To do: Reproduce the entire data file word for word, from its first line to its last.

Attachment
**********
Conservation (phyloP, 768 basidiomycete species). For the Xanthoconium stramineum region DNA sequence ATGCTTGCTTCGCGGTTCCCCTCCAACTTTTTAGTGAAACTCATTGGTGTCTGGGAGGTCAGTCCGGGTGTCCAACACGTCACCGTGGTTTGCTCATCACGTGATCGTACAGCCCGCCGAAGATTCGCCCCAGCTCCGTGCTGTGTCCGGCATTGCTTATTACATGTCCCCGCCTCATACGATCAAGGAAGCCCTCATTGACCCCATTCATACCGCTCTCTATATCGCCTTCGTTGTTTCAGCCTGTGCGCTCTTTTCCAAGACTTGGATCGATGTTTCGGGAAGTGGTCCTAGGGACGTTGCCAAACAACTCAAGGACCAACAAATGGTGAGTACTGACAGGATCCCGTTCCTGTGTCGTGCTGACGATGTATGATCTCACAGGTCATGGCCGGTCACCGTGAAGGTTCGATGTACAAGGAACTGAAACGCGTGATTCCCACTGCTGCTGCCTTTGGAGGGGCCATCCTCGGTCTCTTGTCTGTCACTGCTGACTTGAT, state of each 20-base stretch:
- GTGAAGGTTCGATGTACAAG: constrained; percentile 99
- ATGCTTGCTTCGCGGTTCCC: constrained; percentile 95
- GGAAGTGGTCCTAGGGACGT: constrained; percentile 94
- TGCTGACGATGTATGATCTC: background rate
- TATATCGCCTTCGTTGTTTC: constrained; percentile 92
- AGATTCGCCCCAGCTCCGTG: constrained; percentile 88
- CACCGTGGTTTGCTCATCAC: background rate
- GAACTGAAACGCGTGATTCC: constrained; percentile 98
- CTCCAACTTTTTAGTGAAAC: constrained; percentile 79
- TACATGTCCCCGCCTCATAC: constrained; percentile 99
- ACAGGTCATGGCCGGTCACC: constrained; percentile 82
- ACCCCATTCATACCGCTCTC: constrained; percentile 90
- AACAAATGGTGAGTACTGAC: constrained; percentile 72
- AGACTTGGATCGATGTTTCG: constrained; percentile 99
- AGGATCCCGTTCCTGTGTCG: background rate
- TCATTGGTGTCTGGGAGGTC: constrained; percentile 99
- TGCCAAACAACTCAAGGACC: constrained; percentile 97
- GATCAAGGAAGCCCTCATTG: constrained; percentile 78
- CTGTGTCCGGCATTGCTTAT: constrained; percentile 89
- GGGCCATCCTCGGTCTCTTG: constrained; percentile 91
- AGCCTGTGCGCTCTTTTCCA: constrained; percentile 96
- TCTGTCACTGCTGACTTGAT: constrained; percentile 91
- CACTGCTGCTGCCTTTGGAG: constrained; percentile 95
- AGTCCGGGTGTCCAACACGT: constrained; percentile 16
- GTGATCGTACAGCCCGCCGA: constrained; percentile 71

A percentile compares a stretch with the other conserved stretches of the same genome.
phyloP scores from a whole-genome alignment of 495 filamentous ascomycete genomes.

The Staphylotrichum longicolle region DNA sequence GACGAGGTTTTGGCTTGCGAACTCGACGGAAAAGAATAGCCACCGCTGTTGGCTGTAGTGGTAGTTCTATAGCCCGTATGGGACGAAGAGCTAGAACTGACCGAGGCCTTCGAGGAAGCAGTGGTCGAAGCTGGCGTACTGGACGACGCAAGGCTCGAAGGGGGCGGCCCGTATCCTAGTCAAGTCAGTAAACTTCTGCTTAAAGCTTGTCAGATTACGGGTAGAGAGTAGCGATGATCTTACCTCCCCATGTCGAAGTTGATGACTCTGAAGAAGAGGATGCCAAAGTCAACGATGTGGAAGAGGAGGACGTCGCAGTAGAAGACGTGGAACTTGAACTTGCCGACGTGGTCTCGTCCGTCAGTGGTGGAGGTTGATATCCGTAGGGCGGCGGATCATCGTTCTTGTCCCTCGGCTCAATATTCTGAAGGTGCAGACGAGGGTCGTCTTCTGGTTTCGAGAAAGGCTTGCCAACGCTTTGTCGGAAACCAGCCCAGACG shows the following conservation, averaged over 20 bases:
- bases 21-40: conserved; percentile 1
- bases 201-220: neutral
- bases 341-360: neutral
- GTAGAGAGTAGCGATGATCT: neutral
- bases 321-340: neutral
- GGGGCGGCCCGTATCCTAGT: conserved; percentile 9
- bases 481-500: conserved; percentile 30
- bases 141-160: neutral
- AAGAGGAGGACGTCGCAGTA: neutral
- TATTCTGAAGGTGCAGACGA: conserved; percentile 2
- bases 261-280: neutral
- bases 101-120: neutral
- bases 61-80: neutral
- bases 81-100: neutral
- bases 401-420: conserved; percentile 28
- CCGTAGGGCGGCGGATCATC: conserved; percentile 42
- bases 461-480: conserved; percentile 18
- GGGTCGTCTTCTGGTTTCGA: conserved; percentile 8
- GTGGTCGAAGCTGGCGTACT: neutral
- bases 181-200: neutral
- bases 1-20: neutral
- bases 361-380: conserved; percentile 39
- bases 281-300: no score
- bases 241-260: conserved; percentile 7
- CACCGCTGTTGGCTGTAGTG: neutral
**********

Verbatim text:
Conservation (phyloP, 768 basidiomycete species). For the Xanthoconium stramineum region DNA sequence ATGCTTGCTTCGCGGTTCCCCTCCAACTTTTTAGTGAAACTCATTGGTGTCTGGGAGGTCAGTCCGGGTGTCCAACACGTCACCGTGGTTTGCTCATCACGTGATCGTACAGCCCGCCGAAGATTCGCCCCAGCTCCGTGCTGTGTCCGGCATTGCTTATTACATGTCCCCGCCTCATACGATCAAGGAAGCCCTCATTGACCCCATTCATACCGCTCTCTATATCGCCTTCGTTGTTTCAGCCTGTGCGCTCTTTTCCAAGACTTGGATCGATGTTTCGGGAAGTGGTCCTAGGGACGTTGCCAAACAACTCAAGGACCAACAAATGGTGAGTACTGACAGGATCCCGTTCCTGTGTCGTGCTGACGATGTATGATCTCACAGGTCATGGCCGGTCACCGTGAAGGTTCGATGTACAAGGAACTGAAACGCGTGATTCCCACTGCTGCTGCCTTTGGAGGGGCCATCCTCGGTCTCTTGTCTGTCACTGCTGACTTGAT, state of each 20-base stretch:
- GTGAAGGTTCGATGTACAAG: constrained; percentile 99
- ATGCTTGCTTCGCGGTTCCC: constrained; percentile 95
- GGAAGTGGTCCTAGGGACGT: constrained; percentile 94
- TGCTGACGATGTATGATCTC: background rate
- TATATCGCCTTCGTTGTTTC: constrained; percentile 92
- AGATTCGCCCCAGCTCCGTG: constrained; percentile 88
- CACCGTGGTTTGCTCATCAC: background rate
- GAACTGAAACGCGTGATTCC: constrained; percentile 98
- CTCCAACTTTTTAGTGAAAC: constrained; percentile 79
- TACATGTCCCCGCCTCATAC: constrained; percentile 99
- ACAGGTCATGGCCGGTCACC: constrained; percentile 82
- ACCCCATTCATACCGCTCTC: constrained; percentile 90
- AACAAATGGTGAGTACTGAC: constrained; percentile 72
- AGACTTGGATCGATGTTTCG: constrained; percentile 99
- AGGATCCCGTTCCTGTGTCG: background rate
- TCATTGGTGTCTGGGAGGTC: constrained; percentile 99
- TGCCAAACAACTCAAGGACC: constrained; percentile 97
- GATCAAGGAAGCCCTCATTG: constrained; percentile 78
- CTGTGTCCGGCATTGCTTAT: constrained; percentile 89
- GGGCCATCCTCGGTCTCTTG: constrained; percentile 91
- AGCCTGTGCGCTCTTTTCCA: constrained; percentile 96
- TCTGTCACTGCTGACTTGAT: constrained; percentile 91
- CACTGCTGCTGCCTTTGGAG: constrained; percentile 95
- AGTCCGGGTGTCCAACACGT: constrained; percentile 16
- GTGATCGTACAGCCCGCCGA: constrained; percentile 71

A percentile compares a stretch with the other conserved stretches of the same genome.
phyloP scores from a whole-genome alignment of 495 filamentous ascomycete genomes.

The Staphylotrichum longicolle region DNA sequence GACGAGGTTTTGGCTTGCGAACTCGACGGAAAAGAATAGCCACCGCTGTTGGCTGTAGTGGTAGTTCTATAGCCCGTATGGGACGAAGAGCTAGAACTGACCGAGGCCTTCGAGGAAGCAGTGGTCGAAGCTGGCGTACTGGACGACGCAAGGCTCGAAGGGGGCGGCCCGTATCCTAGTCAAGTCAGTAAACTTCTGCTTAAAGCTTGTCAGATTACGGGTAGAGAGTAGCGATGATCTTACCTCCCCATGTCGAAGTTGATGACTCTGAAGAAGAGGATGCCAAAGTCAACGATGTGGAAGAGGAGGACGTCGCAGTAGAAGACGTGGAACTTGAACTTGCCGACGTGGTCTCGTCCGTCAGTGGTGGAGGTTGATATCCGTAGGGCGGCGGATCATCGTTCTTGTCCCTCGGCTCAATATTCTGAAGGTGCAGACGAGGGTCGTCTTCTGGTTTCGAGAAAGGCTTGCCAACGCTTTGTCGGAAACCAGCCCAGACG shows the following conservation, averaged over 20 bases:
- bases 21-40: conserved; percentile 1
- bases 201-220: neutral
- bases 341-360: neutral
- GTAGAGAGTAGCGATGATCT: neutral
- bases 321-340: neutral
- GGGGCGGCCCGTATCCTAGT: conserved; percentile 9
- bases 481-500: conserved; percentile 30
- bases 141-160: neutral
- AAGAGGAGGACGTCGCAGTA: neutral
- TATTCTGAAGGTGCAGACGA: conserved; percentile 2
- bases 261-280: neutral
- bases 101-120: neutral
- bases 61-80: neutral
- bases 81-100: neutral
- bases 401-420: conserved; percentile 28
- CCGTAGGGCGGCGGATCATC: conserved; percentile 42
- bases 461-480: conserved; percentile 18
- GGGTCGTCTTCTGGTTTCGA: conserved; percentile 8
- GTGGTCGAAGCTGGCGTACT: neutral
- bases 181-200: neutral
- bases 1-20: neutral
- bases 361-380: conserved; percentile 39
- bases 281-300: no score
- bases 241-260: conserved; percentile 7
- CACCGCTGTTGGCTGTAGTG: neutral